6. Pruning will make sure your plants have a prolonged life. It will boost the health of the plants, making them relish added longevity.
  7. Pruning is significant for trees. When a tree grows too many branches, these branches sometimes block air and sunlight from getting to the tree’s central and lower parts. This result will hinder proper tree growth. But when pruned, sunlight and air will distribute evenly to the entire tree plant hence adequate growth.
  8. Pruning plays a significant role during tree transplanting.
  9. Pruning keeps your environment safe and enhances hygiene. Overgrown plants look hideous. With lush and shapeless plants, harmful animals and insects like snakes, spiders, and scorpions form a habitat. Nevertheless, people with ill motives can hide behind unpruned plants. Overgrown branches can be dangerous to prick people or pets while passing. Also, such braches tend to block paths and roads.


  1. Pruning can spread diseases. If a gardener fails to disinfect the pruning tools between use, conditions such as fire blight will apply from one tree to another. In most cases, the open graze will become a source of decay and, more significantly, if somebody smeared pruning paint on the greenwood.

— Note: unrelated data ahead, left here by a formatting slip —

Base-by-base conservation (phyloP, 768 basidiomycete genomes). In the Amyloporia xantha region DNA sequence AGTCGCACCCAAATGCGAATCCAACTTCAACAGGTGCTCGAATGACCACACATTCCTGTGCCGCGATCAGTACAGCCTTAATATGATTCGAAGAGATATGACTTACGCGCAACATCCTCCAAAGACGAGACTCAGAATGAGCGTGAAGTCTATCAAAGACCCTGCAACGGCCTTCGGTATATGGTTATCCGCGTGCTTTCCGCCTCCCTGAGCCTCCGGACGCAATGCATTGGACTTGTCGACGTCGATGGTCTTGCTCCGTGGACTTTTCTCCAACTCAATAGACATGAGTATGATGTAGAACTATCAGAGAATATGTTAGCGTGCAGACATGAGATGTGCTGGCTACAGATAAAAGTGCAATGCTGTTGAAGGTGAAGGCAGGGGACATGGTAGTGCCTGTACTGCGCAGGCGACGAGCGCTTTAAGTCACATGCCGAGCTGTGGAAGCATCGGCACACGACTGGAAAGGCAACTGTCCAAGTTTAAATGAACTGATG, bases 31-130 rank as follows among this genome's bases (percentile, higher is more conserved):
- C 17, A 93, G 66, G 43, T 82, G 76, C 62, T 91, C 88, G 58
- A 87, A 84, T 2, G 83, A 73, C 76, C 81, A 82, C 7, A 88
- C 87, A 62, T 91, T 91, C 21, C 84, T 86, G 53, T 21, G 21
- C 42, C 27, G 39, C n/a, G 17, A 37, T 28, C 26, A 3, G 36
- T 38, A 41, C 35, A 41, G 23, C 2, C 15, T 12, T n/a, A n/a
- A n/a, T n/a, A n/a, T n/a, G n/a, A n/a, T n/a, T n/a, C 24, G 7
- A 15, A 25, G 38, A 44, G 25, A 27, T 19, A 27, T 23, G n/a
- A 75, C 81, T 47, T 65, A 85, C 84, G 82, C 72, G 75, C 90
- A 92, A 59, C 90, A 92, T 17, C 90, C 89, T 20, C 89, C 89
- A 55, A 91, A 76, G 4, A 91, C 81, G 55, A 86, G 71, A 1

2. Pruning can arouse new buds in unwanted parts. Getting rid of upper growth hints the plant to form several fresh shoots pointing upwards.
  3. Wrong timing pruning will encourage false timing growth. Pruning during the late season will develop fresh and weak growth that will not mature before winter begins.
  4. Be sure to leave some shoots on a plant while pruning to retain energy, or else the plant will die.
  5. Poor pruning will only damage the plant if the cuts are not precise. Wrong cuts may bring about stripping and tearing of a tree’s bark, hence attracting pests and diseases to the tree.
  6. Over-pruning will stress the plant to death, especially during its first year of growth. With pruning, you can always do more much later if necessary.
  7. Winter pruning may create more damage to the plant. Only prune after winter has passed.


All plants need the utmost maintenance. You don’t want to deal with a problem you should have handled easily. Whether you decide to trim or prune your plant, both techniques require less effort that needs full attention. The outcome is healthy and more productive plants and attractive home exterior.